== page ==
The early days of a mesothelioma diagnosis are full of stress and confusion. Oftentimes, families have endured weeks if not months of bouncing around between medical professionals trying to get a definitive diagnosis.
Then, when they finally do get a confirmed diagnosis, the patient gets a death sentence as well.
Despite the untold amounts of money dedicated to researching mesothelioma treatments, it’s still a fatal disease. Every time.
Some patients may live a few months. Others may live 6-12 months and a few have been documented to live beyond that.
A Family Decision
With just a few months to live, should your family pursue radiation, chemo or any number of experimental treatments, or opt for palliative care? That decision is an intensely personal one and ultimately up to the patient.
We’ve seen families choose each path.
Families where the patient has chosen to treat the disease usually report being glad they had their loved one for a few extra months. But on the other hand, they often tell us how hard it was to watch their loved one suffer through invasive and difficult treatments to no avail.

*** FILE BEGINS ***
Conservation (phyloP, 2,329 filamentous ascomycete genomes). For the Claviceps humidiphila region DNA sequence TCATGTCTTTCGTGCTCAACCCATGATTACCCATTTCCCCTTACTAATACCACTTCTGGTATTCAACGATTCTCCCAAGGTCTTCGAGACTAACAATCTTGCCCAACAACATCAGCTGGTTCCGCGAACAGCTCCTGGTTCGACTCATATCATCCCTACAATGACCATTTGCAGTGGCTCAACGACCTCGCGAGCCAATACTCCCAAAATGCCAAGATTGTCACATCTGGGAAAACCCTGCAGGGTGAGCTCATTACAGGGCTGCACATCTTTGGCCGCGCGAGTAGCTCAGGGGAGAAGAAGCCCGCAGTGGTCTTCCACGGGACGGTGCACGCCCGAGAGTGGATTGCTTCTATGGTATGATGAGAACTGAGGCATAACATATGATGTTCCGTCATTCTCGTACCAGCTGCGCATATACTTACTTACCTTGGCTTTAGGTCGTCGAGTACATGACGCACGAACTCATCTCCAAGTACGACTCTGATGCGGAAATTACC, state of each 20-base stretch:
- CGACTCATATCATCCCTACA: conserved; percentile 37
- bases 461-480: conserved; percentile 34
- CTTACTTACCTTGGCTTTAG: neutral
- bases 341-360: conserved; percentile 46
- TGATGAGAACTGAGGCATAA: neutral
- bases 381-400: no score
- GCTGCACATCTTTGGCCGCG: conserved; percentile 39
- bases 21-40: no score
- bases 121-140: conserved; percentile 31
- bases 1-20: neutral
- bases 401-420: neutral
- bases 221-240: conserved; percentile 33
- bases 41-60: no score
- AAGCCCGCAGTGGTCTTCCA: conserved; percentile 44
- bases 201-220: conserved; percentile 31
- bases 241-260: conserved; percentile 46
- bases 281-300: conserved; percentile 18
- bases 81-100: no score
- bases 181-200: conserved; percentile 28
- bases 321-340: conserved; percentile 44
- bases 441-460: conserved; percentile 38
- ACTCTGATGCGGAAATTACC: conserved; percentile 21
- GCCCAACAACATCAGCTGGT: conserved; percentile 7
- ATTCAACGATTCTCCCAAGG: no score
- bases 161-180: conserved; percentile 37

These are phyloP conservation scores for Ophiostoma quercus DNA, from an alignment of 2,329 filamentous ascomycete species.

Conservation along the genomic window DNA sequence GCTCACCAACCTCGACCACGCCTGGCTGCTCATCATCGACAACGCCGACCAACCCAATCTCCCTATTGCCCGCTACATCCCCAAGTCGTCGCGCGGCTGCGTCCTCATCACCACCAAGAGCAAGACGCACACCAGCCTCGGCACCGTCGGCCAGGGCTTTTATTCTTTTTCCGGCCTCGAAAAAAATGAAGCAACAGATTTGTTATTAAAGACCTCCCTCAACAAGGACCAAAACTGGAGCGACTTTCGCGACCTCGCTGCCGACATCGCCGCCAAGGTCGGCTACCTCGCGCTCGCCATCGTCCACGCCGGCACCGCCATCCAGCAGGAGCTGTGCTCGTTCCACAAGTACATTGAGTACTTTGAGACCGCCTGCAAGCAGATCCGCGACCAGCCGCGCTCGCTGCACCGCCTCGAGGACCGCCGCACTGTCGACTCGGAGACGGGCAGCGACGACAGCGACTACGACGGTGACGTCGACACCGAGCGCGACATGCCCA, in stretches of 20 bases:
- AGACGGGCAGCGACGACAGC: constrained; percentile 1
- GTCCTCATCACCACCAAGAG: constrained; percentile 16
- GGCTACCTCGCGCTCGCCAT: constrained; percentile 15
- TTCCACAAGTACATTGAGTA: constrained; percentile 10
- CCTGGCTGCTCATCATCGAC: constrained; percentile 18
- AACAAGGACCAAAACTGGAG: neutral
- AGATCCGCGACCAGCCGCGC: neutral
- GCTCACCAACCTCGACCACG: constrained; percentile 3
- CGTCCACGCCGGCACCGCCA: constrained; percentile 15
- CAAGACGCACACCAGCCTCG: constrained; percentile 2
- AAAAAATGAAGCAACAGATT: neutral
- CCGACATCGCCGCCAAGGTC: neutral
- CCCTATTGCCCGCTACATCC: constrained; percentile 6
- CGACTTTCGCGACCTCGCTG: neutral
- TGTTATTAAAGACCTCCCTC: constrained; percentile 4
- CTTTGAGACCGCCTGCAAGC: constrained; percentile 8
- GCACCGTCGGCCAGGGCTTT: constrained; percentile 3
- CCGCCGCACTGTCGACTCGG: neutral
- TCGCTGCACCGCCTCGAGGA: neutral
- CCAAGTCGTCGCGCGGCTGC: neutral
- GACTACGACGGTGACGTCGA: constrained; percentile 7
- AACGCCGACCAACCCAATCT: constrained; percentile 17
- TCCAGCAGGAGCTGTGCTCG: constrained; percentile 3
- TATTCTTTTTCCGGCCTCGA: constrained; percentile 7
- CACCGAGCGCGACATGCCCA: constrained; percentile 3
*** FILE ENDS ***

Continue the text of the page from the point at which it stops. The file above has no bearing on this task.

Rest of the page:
Make no mistake about it, treating mesothelioma is a difficult and expensive experience both physically and emotionally patients and their families. Surgeries, sleepless nights, sickness, hospital stays… these are all part of the price paid for that precious extra time.
Other families have chosen to forego treatments as they prepare for the inevitable. These families often tell us they were glad their loved one didn’t suffer through the side effects of treatment but sometimes express a sense of regret for not having tried.
Finding Help to Make Tough Decisions
Finding the right doctors early on will help you make sense of your treatment options and give you a clear understanding of what might happen with and without treatment. They’ll also give you a realistic view of the potential outcomes.
Finding the right attorney early on will help give you direction on how you might prepare financially for what’s to come as well as understand your legal rights. A good attorney will serve as a primary point of contact throughout the process and help protect your rights and your family every step of the way.
No matter which path your family chooses, make sure to consult with qualified professionals early on in the process – professionals who know and understand these specialized diseases.